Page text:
Knowledge-How, Abilities, and Questions

Australasian Journal of Philosophy 97 (1):86-104 (2019)
  Copy   BIBTEX

Abstract

The debate about the nature of knowledge-how is standardly thought to be divided between intellectualist views, which take knowledge-how to be a kind of propositional knowledge, and anti-intellectualist views, which take knowledge-how to be a kind of ability. In this paper, I explore a compromise position—the interrogative capacity view—which claims that knowing how to do something is a certain kind of ability to generate answers to the question of how to do it. This view combines the intellectualist thesis that knowledge-how is a relation to a set of propositions with the anti-intellectualist thesis that knowledge-how is a kind of ability. I argue that this view combines the positive features of both intellectualism and anti-intellectualism.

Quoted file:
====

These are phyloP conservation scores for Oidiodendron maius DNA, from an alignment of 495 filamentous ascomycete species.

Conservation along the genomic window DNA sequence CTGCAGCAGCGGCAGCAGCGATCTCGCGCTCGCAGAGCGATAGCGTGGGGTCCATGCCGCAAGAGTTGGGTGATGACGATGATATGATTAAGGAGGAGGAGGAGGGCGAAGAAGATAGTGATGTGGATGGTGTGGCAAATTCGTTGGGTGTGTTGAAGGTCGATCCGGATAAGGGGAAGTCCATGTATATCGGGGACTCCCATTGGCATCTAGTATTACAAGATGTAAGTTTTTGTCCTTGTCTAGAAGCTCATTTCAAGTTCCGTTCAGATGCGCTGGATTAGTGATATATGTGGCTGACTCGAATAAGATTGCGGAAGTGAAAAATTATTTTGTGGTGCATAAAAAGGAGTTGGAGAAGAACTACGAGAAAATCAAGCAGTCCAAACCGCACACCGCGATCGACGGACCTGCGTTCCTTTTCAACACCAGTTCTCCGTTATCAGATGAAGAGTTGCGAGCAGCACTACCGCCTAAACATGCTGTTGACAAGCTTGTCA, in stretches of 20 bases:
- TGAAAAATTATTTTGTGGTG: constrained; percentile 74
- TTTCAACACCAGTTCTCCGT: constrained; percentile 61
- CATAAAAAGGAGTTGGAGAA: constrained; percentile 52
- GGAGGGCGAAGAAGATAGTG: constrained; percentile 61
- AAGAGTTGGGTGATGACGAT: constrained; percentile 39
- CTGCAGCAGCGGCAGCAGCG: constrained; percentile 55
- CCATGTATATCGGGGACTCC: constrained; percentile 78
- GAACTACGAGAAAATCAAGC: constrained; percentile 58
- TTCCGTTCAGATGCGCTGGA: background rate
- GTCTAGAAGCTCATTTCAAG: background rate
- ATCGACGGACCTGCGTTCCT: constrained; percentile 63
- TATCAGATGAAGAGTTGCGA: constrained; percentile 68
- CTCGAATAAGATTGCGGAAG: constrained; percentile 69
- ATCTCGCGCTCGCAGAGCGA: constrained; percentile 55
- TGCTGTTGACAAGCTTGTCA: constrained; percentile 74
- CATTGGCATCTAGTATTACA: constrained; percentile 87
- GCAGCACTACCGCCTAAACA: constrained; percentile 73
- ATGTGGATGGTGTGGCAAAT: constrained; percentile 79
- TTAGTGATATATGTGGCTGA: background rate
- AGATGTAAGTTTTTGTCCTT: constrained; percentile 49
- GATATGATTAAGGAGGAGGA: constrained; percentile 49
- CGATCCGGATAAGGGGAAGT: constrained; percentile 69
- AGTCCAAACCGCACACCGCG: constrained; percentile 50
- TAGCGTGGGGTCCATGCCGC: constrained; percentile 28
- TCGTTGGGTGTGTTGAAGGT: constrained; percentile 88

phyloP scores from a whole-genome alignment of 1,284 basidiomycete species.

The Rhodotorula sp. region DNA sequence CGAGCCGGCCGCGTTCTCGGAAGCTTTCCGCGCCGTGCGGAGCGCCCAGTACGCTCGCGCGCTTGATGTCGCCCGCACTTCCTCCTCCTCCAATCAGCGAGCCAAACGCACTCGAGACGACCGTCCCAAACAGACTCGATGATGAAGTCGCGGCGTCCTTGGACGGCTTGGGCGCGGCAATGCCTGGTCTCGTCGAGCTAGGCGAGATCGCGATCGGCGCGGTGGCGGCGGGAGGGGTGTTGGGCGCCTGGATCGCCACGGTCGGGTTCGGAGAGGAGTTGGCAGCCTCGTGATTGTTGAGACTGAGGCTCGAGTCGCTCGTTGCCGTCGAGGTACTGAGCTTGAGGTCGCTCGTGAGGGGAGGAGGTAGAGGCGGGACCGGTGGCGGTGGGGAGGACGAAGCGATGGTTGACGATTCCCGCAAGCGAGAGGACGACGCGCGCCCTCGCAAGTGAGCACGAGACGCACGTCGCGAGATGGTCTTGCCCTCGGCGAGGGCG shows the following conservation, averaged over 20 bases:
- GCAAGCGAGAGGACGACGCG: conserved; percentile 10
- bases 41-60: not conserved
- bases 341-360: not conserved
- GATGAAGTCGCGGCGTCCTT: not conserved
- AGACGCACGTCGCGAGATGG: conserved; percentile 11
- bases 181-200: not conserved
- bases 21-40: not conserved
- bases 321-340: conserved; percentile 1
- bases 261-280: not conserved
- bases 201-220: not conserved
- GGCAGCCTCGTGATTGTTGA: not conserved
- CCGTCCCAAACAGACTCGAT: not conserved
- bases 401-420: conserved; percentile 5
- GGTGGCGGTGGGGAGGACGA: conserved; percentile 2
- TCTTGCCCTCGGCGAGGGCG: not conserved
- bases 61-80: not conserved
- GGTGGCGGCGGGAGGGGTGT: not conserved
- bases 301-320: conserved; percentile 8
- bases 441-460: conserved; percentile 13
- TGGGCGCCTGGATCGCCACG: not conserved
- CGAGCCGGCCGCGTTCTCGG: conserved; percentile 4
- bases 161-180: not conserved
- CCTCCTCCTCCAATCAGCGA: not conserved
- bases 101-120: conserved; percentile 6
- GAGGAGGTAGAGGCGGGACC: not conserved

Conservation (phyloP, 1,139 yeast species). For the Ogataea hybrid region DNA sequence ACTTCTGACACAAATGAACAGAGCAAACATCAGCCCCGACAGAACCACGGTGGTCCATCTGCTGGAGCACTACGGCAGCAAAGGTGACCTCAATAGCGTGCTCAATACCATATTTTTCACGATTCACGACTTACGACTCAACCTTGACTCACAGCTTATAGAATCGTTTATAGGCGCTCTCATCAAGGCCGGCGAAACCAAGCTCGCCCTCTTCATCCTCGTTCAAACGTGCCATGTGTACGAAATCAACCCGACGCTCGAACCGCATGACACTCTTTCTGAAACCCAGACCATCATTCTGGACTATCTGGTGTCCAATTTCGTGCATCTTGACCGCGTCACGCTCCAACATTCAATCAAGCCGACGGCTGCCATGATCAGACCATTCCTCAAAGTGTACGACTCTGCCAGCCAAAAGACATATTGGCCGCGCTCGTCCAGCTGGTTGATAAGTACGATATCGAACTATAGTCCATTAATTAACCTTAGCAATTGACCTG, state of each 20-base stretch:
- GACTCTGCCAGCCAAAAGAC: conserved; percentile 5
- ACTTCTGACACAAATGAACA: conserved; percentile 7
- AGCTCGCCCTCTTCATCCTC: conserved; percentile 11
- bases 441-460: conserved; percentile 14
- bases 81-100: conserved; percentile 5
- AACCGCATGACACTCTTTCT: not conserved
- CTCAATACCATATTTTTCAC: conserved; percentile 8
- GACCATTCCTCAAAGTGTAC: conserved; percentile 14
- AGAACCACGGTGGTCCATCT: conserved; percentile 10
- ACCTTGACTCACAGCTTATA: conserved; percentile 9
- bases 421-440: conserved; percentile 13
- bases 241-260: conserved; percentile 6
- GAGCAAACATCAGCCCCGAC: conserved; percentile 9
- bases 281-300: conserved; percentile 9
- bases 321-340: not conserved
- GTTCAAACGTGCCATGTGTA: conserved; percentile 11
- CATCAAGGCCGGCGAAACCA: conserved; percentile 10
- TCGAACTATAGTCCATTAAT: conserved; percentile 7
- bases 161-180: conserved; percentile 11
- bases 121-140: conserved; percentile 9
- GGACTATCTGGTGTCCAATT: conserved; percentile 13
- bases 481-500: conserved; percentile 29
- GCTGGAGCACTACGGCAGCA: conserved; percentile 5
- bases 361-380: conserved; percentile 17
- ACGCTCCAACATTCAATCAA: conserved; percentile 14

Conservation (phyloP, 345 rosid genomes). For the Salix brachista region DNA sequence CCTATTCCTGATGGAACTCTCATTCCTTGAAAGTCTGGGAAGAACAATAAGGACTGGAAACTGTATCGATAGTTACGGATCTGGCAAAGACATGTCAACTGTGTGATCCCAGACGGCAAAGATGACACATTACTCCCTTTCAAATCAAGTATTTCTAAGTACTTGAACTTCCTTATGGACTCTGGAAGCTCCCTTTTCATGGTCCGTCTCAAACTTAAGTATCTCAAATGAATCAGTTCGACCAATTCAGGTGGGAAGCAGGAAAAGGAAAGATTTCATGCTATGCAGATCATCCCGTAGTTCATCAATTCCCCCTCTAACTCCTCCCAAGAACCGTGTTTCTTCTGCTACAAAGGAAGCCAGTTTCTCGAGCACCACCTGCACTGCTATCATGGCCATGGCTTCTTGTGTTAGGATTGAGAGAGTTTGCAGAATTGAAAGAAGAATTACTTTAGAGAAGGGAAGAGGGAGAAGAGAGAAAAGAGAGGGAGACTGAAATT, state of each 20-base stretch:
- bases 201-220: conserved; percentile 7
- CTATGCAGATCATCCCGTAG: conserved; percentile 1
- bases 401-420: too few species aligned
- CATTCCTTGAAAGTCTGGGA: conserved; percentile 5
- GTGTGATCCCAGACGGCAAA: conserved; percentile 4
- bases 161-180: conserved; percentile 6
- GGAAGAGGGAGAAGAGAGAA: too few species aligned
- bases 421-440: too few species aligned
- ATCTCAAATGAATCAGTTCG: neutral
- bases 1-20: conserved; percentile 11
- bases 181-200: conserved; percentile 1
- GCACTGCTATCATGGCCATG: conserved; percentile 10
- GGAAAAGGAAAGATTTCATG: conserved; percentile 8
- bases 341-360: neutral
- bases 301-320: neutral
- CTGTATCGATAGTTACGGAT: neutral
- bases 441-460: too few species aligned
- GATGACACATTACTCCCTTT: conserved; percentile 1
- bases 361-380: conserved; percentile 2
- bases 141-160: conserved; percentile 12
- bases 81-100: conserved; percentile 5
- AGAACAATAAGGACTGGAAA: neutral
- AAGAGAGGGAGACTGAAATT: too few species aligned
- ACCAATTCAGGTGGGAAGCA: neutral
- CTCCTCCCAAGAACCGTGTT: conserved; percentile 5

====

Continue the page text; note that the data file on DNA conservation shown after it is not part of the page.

Author's Profile

Joshua Habgood-Coote
University of Leeds

Analytics

Added to PP
2018-02-13

Downloads
448 (#19,913)

6 months
47 (#27,721)

Historical graph of downloads since first upload
This graph includes both downloads from PhilArchive and clicks on external links on PhilPapers.
How can I increase my downloads?